On June 30th, Elisabeth Rosenthal published an article in the New York Times called, “American Way of Birth, Costliest in the World.” In this article Ms. Rosenthal makes some astute observations that I believe are pertinent to the Morning Center’s vision to reform charitable maternity care.
But before we get into how we can reform charitable maternity care, it is important to understand what is happening in the world of fee-for-service maternity care, since that care often dictates the general protocols for providing and even more importantly charging for charitable maternity care.
The overarching problem that is identified in this article is that the actual value of maternity care in the U.S. has been lost in the endless number of ways that medical providers charge mothers/families for things as basic as standard deliveries.
Referring to a particular encounter with one mother who recently had to navigate the maternity care maze in the U.S., Ms. Rosenthal writes:
When she became pregnant, Ms. Martin called her local hospital inquiring about the price of maternity care; the finance office at first said it did not know, and then gave her a range of $4,000 to $45,000. “It was unreal,” Ms. Martin said. “I was like, How could you not know this? You’re a hospital.”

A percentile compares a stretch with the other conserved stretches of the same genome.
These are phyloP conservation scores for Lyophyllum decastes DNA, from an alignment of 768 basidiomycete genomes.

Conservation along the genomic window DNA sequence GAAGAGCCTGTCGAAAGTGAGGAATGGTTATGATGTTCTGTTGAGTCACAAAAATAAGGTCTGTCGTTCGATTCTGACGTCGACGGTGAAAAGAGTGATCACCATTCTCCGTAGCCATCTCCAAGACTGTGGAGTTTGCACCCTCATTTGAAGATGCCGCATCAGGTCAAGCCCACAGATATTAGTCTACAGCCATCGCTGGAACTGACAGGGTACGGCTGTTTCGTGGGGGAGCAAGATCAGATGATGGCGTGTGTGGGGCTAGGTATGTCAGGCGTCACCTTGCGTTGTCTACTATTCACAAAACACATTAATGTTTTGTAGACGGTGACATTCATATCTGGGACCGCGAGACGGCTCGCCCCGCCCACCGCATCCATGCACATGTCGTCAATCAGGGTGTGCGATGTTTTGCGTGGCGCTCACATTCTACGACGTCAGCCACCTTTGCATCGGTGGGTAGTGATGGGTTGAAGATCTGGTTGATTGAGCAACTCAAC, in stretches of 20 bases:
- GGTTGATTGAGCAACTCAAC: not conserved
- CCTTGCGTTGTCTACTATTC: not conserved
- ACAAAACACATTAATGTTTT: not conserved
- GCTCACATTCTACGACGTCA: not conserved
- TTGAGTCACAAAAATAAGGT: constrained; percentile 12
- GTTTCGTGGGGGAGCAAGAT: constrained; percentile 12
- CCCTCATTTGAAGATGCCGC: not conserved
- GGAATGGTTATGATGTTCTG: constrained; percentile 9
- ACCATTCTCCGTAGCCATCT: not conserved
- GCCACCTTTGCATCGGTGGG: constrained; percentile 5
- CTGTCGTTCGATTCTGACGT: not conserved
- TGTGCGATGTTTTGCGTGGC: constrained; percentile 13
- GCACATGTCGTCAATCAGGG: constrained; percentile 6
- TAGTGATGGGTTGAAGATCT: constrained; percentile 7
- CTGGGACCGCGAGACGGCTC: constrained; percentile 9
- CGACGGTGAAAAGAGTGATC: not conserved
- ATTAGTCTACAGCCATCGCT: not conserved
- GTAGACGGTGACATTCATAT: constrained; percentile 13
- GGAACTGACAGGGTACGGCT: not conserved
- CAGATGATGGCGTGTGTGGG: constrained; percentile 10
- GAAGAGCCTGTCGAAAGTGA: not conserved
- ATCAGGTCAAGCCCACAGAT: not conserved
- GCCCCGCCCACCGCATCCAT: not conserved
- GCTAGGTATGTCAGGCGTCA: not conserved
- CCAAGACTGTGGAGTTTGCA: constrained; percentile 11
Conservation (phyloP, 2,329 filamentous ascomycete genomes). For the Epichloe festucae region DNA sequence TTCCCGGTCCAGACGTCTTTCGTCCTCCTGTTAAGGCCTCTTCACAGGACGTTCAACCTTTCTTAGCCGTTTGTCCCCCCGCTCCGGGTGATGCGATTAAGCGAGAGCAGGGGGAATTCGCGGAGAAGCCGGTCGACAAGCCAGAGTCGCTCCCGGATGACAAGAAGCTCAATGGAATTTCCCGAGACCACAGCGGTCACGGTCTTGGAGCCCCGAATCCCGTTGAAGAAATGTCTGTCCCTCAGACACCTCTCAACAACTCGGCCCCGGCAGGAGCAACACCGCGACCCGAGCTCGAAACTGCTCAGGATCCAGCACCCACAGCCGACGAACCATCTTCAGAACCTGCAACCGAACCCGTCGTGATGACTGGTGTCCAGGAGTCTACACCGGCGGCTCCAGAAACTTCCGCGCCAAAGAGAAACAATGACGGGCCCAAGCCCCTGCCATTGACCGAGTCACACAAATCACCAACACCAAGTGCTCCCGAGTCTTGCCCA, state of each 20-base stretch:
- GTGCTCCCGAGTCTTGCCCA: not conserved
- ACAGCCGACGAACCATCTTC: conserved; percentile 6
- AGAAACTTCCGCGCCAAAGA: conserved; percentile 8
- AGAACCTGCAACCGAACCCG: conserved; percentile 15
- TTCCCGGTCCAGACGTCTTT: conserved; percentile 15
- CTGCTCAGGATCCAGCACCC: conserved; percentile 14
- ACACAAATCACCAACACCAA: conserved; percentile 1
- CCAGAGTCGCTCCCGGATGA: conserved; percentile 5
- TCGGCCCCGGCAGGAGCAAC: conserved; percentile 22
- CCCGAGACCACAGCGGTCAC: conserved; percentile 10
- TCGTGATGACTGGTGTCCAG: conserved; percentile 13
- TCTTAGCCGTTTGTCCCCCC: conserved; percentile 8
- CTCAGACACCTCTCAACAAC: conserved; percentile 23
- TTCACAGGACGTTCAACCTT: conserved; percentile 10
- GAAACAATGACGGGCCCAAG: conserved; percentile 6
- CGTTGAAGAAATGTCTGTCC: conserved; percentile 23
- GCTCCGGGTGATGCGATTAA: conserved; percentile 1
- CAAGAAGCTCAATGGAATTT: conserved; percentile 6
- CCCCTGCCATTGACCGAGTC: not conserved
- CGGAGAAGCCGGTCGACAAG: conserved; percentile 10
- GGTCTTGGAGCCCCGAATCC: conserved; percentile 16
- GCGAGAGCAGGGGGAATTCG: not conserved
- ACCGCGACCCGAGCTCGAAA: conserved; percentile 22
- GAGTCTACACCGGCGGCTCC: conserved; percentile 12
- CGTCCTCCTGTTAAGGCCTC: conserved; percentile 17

Not knowing whether the pregnancy would fall at the $4,000 or $45,000 end of the range the hospital cited, the couple had a hard time budgeting their finances or imagining their future. The hospital promised a 30 percent discount on its final bill. “I’m trying not to be stressed, but it’s really stressful,” Ms. Martin said as her due date approached.
How and why does the fee-for-service maternity care marketplace tolerate this? Why does the charitable maternity care marketplace tolerate this? Referencing another mother’s experience later on in the article we gain some insight into how this can be possible.
Though she delivered Ellis with a midwife 12 minutes after arriving at the hospital and was home the next day, the hospital bill alone was more than $6,000, and her insurance co-payment was about $1,500. Her first two pregnancies, both more than five years ago, were fully covered by federal government insurance because her husband worked for the Agency for Health Care Research and Quality.
“Most insurance companies wouldn’t blink at my bill, but it was absurd — it was the least medical delivery in history,” said Dr. Duane, who is taking a break from practice to stay home with her children. “There were no meds. I had no anesthesia. He was never in the nursery. I even brought my own heating pad. I tried to get an explanation, but there were items like ‘maternity supplies.’ What was that? A diaper?”